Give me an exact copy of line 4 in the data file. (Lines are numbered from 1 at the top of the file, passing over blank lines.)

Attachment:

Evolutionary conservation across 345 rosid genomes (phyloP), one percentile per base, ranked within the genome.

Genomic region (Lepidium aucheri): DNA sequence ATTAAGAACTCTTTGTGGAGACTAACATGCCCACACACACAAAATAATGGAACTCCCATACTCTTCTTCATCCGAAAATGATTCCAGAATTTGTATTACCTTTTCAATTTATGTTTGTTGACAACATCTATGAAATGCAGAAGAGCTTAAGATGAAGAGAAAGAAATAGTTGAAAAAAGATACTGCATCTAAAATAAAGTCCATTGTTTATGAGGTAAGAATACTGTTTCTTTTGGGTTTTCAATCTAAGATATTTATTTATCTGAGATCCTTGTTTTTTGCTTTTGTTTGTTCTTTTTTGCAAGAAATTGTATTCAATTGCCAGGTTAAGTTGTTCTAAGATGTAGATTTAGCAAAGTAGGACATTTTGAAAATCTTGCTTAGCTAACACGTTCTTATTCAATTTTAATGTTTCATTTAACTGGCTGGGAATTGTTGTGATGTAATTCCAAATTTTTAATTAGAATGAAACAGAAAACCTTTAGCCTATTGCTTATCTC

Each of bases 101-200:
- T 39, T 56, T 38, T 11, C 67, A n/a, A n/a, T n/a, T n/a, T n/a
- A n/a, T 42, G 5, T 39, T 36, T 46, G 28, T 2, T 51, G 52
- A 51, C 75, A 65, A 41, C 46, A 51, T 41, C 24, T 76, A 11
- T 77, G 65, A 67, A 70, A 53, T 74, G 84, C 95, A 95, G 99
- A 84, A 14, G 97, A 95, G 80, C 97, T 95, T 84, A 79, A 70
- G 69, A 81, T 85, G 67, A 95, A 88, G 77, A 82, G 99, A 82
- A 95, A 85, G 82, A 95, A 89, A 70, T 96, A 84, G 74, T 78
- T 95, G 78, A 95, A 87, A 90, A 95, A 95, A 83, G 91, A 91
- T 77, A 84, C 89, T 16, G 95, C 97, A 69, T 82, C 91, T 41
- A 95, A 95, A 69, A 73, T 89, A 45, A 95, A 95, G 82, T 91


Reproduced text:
- T 39, T 56, T 38, T 11, C 67, A n/a, A n/a, T n/a, T n/a, T n/a